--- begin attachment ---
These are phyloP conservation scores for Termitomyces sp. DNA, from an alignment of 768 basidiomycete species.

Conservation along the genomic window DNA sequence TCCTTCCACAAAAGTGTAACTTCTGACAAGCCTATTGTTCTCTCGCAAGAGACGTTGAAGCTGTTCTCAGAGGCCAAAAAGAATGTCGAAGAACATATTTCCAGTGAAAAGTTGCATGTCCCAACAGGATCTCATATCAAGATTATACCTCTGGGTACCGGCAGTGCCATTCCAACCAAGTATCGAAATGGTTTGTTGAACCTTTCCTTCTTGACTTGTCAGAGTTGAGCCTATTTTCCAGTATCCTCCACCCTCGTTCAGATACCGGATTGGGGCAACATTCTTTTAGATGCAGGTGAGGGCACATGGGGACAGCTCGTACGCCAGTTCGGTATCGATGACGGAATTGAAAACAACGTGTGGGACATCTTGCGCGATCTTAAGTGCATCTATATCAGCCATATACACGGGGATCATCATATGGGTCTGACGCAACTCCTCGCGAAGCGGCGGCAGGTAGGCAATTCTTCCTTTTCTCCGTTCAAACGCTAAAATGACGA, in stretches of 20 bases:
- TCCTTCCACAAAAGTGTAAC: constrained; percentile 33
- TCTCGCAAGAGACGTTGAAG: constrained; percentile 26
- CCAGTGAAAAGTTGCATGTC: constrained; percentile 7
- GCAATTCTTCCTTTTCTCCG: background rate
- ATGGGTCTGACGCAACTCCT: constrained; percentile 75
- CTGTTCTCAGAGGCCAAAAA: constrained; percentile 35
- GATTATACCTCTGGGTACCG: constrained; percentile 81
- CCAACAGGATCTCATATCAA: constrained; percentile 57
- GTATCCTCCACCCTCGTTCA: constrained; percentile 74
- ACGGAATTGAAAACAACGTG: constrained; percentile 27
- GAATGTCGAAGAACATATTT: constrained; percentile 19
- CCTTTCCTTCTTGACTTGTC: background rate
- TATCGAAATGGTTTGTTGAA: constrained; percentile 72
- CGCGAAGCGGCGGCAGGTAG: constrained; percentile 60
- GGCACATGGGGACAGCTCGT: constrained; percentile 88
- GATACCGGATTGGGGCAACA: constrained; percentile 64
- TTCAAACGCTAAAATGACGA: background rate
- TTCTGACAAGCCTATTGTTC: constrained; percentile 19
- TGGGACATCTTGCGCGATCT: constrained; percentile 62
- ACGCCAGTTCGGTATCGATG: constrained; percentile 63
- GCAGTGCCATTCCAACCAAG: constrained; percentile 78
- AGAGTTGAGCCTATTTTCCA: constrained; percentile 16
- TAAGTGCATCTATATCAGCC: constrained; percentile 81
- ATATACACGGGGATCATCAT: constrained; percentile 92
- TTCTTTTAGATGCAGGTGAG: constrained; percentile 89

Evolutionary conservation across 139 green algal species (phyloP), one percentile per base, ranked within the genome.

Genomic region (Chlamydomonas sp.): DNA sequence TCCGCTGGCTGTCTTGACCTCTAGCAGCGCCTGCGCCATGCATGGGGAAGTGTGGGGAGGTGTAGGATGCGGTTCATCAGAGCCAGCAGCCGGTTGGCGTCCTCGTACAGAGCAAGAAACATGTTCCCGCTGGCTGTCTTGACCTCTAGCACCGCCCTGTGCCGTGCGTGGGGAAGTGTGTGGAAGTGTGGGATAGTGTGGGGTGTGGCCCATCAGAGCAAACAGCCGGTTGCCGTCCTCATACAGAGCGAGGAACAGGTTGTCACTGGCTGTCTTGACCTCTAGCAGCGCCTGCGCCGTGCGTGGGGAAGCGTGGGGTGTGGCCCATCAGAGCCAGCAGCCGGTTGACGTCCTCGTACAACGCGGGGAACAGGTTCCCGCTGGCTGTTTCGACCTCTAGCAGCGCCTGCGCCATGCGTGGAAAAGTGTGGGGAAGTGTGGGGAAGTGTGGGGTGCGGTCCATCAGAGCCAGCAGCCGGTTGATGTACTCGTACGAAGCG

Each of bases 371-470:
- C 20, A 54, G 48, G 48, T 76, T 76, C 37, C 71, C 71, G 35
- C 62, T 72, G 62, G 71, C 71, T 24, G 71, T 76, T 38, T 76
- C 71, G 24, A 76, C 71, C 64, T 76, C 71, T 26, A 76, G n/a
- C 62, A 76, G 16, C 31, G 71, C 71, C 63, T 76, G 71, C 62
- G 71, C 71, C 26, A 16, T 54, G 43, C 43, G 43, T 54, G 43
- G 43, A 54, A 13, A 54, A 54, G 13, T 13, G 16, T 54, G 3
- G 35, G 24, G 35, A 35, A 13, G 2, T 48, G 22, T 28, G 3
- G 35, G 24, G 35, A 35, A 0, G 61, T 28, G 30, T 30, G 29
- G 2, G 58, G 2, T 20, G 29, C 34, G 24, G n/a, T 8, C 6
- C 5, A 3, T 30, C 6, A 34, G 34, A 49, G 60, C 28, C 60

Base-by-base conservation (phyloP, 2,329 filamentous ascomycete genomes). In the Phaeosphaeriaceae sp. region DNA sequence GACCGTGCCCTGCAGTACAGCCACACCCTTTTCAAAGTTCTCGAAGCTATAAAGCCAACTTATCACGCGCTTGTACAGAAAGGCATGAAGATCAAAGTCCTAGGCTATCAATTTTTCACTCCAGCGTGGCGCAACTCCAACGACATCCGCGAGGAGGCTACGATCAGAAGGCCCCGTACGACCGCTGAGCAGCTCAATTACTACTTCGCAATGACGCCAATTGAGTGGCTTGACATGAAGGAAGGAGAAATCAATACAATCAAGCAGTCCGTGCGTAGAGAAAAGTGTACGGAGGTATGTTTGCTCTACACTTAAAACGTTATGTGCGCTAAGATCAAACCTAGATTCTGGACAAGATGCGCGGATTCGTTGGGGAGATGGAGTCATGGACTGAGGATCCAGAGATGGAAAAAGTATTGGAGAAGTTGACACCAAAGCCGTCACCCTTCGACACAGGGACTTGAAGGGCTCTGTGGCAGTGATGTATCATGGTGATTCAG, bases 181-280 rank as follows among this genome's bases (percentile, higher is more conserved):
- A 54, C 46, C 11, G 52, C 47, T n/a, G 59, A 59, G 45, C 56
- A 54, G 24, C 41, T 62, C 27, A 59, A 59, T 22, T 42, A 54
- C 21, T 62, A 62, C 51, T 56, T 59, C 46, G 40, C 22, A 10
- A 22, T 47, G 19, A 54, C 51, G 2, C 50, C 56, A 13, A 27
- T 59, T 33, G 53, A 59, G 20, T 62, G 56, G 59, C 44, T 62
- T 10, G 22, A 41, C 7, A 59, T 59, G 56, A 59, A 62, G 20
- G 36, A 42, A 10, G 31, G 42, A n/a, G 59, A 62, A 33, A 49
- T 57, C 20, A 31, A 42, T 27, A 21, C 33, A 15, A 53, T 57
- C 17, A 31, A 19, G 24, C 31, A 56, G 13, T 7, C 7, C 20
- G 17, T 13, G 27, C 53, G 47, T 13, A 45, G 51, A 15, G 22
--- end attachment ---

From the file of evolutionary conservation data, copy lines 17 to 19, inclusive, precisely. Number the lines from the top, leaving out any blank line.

- GGCACATGGGGACAGCTCGT: constrained; percentile 88
- GATACCGGATTGGGGCAACA: constrained; percentile 64
- TTCAAACGCTAAAATGACGA: background rate